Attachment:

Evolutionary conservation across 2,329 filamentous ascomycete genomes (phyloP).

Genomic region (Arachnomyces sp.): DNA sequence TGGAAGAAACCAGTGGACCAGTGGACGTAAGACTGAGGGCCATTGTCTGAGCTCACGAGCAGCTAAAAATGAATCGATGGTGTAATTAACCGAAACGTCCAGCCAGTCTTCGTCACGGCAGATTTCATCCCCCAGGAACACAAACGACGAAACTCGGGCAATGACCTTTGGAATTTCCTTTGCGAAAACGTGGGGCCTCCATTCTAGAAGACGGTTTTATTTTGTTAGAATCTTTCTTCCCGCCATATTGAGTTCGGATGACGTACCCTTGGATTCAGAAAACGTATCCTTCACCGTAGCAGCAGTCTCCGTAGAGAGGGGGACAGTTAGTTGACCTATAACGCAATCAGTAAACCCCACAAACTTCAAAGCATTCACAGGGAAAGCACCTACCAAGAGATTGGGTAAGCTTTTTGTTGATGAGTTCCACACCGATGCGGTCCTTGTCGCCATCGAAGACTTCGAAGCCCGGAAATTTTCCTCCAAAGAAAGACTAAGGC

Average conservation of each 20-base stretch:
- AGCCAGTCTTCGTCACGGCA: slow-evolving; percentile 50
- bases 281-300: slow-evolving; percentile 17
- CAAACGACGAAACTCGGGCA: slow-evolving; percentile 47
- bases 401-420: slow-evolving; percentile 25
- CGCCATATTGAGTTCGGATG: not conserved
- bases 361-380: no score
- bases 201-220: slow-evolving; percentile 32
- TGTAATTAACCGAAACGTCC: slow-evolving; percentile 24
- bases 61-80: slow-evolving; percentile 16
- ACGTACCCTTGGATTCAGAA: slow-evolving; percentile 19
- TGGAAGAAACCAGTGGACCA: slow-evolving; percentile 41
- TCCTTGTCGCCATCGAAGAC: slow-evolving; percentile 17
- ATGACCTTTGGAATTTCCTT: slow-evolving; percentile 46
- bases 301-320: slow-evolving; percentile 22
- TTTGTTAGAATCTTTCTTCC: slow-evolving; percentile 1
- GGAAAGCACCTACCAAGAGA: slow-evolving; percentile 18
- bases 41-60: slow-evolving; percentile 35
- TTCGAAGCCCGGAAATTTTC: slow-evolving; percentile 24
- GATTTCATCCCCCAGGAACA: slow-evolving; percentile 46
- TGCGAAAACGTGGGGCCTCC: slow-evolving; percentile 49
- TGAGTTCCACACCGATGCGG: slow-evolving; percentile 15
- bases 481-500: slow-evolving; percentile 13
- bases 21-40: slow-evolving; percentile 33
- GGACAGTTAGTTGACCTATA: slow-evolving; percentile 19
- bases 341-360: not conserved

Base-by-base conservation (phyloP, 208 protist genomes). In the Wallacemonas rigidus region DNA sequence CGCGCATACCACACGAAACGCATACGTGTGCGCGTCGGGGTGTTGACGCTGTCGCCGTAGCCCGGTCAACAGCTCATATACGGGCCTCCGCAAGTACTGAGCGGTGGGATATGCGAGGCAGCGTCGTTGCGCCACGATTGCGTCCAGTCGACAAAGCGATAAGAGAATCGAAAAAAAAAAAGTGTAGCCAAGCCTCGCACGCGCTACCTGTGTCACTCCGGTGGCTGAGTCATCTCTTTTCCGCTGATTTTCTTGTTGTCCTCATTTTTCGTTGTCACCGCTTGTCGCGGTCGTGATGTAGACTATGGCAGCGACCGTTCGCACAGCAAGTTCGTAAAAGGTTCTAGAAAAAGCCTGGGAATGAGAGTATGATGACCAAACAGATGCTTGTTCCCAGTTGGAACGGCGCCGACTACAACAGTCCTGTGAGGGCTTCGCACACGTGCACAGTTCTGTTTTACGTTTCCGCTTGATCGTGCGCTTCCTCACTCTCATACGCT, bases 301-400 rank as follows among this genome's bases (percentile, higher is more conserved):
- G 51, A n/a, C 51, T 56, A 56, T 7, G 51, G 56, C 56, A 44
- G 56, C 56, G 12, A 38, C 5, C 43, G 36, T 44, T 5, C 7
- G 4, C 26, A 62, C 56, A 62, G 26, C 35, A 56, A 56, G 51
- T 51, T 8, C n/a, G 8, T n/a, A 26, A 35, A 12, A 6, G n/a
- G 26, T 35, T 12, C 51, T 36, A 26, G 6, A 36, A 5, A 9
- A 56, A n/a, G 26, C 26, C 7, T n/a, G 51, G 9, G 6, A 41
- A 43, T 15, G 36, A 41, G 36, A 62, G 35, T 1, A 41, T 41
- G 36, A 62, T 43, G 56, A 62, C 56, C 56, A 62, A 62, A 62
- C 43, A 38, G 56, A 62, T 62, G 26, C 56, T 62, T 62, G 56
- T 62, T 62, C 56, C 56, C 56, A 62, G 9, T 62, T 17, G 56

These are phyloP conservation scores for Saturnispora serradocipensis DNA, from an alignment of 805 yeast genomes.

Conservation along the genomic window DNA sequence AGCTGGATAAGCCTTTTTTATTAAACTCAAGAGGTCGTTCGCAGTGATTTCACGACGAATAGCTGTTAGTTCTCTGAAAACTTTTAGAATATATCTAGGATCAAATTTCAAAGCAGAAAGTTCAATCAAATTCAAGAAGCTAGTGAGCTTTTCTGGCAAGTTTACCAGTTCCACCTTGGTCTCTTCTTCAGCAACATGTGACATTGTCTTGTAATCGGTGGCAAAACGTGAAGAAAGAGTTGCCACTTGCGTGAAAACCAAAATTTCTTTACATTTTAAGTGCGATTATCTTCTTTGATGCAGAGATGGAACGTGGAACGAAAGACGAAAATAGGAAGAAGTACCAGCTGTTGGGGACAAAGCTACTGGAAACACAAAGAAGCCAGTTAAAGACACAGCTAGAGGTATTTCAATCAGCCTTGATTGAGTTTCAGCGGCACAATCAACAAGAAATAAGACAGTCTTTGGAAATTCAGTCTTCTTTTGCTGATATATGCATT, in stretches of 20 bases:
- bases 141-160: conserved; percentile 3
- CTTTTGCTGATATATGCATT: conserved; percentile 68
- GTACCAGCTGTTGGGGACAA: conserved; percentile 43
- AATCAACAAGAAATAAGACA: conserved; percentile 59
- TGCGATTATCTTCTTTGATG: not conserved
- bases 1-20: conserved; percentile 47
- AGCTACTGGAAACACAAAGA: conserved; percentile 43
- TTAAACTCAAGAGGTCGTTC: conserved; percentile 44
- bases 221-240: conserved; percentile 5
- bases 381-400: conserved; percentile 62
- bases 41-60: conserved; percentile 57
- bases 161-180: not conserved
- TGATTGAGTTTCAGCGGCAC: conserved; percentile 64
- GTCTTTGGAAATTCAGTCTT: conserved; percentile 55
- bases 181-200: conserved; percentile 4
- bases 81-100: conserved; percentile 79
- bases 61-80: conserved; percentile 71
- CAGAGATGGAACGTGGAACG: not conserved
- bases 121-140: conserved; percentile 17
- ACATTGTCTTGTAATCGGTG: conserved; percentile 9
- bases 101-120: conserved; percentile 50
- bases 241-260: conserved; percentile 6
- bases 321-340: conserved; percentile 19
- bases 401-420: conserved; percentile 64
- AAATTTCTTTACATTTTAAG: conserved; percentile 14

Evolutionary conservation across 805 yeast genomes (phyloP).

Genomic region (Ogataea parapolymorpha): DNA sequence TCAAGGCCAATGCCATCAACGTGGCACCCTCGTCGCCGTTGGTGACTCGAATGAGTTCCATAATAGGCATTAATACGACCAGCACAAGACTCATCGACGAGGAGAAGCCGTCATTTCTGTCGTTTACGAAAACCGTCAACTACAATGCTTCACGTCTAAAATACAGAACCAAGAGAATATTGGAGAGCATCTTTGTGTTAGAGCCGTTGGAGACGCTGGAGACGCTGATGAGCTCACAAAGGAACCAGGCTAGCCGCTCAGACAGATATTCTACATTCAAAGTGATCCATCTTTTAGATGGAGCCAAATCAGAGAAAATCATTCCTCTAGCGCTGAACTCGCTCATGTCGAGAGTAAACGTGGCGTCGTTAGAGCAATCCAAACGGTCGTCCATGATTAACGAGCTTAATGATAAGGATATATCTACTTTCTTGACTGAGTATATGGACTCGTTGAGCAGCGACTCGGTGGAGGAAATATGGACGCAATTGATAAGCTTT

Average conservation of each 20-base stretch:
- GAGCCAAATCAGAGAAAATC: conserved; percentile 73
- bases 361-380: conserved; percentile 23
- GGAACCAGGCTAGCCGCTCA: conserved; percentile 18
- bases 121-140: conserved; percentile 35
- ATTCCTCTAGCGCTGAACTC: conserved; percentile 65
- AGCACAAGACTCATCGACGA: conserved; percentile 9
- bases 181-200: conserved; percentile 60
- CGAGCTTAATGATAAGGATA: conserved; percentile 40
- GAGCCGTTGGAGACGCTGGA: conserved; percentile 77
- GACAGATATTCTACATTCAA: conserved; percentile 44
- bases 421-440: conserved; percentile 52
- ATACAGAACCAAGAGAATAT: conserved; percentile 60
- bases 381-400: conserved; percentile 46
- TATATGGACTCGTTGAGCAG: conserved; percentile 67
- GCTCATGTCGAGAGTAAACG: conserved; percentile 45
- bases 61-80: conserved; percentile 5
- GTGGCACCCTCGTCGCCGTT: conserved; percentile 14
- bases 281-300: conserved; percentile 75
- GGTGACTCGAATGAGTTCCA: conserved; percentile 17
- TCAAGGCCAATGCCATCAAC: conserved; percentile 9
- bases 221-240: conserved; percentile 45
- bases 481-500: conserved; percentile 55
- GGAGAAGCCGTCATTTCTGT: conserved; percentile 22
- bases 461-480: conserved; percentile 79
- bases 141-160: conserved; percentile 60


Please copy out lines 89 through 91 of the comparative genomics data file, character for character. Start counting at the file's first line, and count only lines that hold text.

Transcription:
- TCAAGGCCAATGCCATCAAC: conserved; percentile 9
- bases 221-240: conserved; percentile 45
- bases 481-500: conserved; percentile 55